Ireland's sailing, boating & maritime magazine

Galway Bay and Harbour News
Bill King suited on deck of his yacht
A new exhibition marking the 50th anniversary of the global circumnavigation by yacht by the late Commander Bill King opens in Galway City Museum this week. A display of objects and memorabilia relating to his voyage, loaned by his family…
Friday before the post-Storm Debi clean-up at Galway Bay Sailing Club
Galway Bay Sailing Club (GBSC) has shared with photos of before and after its clean-up operation following the devastation caused by Storm Debi last week. As previously reported on, some 20 boats and dinghies parked at the club…
The Port of Galway reported a record year for 2022, and this year is expected likewise, due to a boom in importing wind-turbine components that has kept the western port busy. Above a port caller, Jaguar carries such cargo and is operated by Amasus Shipping B.V. Delfzijl in the Netherlands.
The Port of Galway which gave a presentation held at the City Hall this week, has outlined the port’s strong bounce-back following COVID-19. Currently the port has a single dock, however as The Connacht Tribune writes, there are plans in the…
Some of the damage suffered at Galway Bay Sailing Club last night during storm Debi
Some 20 boats and dinghies parked at Galway Bay Sailing Club (GBSC) have been seriously damaged or destroyed during Storm Debi. Some of the damage (above and below) suffered at Galway Bay Sailing Club last night during storm Debi Minister…
Blackrock Diving Tower in Galway’s Salthill
Blackrock Diving Tower in Galway’s Salthill has been closed due to damage wrought by Storm Debi. Galway City Council says it will remain closed “until damage is assessed and repairs are complete”. Galway city and county sustained both flooding, power…
File image of a dunlin in shallow water
The Marine Institute recently hosted a Birdwatch Ireland training workshop for the winter Irish Wetland Bird Survey (I-WeBS). The event was attended by 65 people and was used as a mechanism to introduce attendees to I-WeBS with a view to…
Attendees at the Association of Marine Pilots Ireland conference in Galway were (left to right) Donal Keaney,Patrick Galvin, Padraig Condon, Arie Palmers, Aileen Van Raemdonck, John Conlon, Capt Brian Sheridan, Andy Nattras
Overall standards of pilotage in Europe remain “very high” but standards seem to be dropping in some ports, the Association of Marine Pilots Ireland (AMPI) conference heard. Capt John Conlon of Arklow Shipping made the point at the recent AMPI…
Some of the organisers and volunteers pictured in the Claddagh Hall during the Galway Docklands Festival were, back row, from left: Phil McArdle, Ewa Pilarska, Colm O'Maille, Michael Flanagan (Ability West) and Loretta Croake. Middle row: left to right: Gina Gardiner and Clodagh Durkan. Front row: left to right: Collette Furey, Anna Oliver, Mary Cunningham and Maria Buckley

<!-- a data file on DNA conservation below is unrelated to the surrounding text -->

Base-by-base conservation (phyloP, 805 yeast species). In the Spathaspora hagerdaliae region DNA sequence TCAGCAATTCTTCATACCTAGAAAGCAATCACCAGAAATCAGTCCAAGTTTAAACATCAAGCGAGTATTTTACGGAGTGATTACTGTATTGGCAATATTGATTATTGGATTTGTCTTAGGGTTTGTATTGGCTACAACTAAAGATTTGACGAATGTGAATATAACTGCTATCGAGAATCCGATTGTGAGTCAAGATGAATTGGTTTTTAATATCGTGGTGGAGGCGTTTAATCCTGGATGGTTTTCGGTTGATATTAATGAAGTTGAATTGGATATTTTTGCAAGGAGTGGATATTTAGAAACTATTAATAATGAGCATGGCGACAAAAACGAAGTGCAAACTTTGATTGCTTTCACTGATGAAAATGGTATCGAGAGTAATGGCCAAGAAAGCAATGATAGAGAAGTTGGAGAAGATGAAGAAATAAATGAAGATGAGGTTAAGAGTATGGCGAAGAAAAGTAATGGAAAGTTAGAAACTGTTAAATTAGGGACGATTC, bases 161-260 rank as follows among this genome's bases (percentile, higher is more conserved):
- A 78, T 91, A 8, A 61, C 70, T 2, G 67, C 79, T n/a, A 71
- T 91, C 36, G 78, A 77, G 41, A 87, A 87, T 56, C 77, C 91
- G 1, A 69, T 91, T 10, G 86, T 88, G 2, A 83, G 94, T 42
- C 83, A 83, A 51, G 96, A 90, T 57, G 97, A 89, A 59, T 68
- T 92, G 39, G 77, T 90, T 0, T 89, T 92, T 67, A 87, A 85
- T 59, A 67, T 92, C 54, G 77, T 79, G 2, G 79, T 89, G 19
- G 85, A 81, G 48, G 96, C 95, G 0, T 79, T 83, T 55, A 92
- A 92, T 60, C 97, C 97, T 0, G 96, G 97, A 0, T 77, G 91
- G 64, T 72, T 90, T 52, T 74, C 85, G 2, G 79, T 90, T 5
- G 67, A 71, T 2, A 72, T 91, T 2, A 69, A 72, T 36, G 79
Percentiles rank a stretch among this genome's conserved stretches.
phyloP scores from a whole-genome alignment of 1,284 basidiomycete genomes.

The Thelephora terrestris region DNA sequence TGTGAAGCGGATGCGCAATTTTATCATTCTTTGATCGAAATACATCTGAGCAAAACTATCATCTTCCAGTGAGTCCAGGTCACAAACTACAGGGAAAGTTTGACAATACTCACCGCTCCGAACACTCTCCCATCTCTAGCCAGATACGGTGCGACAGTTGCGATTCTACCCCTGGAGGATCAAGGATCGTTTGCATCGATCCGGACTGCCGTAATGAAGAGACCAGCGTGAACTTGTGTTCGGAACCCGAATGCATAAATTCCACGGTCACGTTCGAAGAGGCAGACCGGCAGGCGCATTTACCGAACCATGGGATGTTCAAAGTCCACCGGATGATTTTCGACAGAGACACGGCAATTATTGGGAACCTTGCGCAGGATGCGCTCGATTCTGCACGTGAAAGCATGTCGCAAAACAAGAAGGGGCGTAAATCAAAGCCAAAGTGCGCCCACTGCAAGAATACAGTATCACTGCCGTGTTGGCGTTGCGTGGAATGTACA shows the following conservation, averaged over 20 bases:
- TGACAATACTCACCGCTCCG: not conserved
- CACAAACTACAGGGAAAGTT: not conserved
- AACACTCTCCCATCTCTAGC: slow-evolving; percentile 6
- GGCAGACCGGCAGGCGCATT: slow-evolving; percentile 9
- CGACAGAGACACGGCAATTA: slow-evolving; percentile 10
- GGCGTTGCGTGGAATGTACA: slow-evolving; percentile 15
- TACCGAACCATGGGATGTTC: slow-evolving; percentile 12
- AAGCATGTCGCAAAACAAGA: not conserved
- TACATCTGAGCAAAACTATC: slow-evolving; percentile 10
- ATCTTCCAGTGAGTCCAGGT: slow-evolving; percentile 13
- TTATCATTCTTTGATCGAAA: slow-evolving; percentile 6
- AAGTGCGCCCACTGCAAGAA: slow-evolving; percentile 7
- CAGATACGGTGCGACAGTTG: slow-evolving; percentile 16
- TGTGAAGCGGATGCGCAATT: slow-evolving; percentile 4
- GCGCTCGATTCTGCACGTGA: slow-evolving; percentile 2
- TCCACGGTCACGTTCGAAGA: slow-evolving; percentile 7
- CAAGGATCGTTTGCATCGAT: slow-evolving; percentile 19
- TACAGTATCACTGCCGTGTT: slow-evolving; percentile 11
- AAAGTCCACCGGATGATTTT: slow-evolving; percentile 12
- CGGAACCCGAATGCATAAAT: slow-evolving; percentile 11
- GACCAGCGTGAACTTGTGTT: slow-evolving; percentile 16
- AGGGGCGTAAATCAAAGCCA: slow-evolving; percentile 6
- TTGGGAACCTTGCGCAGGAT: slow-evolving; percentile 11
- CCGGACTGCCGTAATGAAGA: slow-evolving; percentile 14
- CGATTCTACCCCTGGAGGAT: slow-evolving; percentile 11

Galway Docklands Festival has become an established event on the west coast maritime calendar, after a successful event last weekend. Restoration work on various vessels, knot-making, and walking tours of the Claddagh area were among the themes of the three-day…
The Importance of Regulation and Best Practice is the theme of the European Marine Pilots Conference in Galway
What to expect when “the unexpected” happens and other issues facing marine pilots will be discussed at the Association of Marine Pilots in Ireland (AMPI) conference in Galway today. “The Importance of Regulation and Best Practice” is the theme, and…
Today, the supermoon is causing an exceptionally high tide throughout Ireland
A very high tide is anticipated around the island today due to the supermoon. In Galway, the evening high tide of 5.64m is only 10cm below highest astronomical tide for Galway, according to the port’s harbourmaster, Capt Brian Sheridan. The…
Coastal Watch aims to highlight suspicious or unusual activity and detect and prevent importation of illegal drugs along the west coast of Ireland
A “Coastal Watch” to detect and prevent importation of illegal drugs has been revitalised by the Galway Garda division and Revenue Customs Service. Communities living along 500 km of coastline in the west, along with maritime businesses and those working…
Galway RNLI volunteer crew with their long-service awards outside the lifeboat station
In recognition of their dedication and commitment of time, energy and skills, seven members of the Galway RNLI crew were presented with long-service awards for achieving 50, 100, 150 and 200 services. Each time the crew members respond to their…
The late Mick Hunt working on the restoration of the Galway hooker An Lady Mor in 1985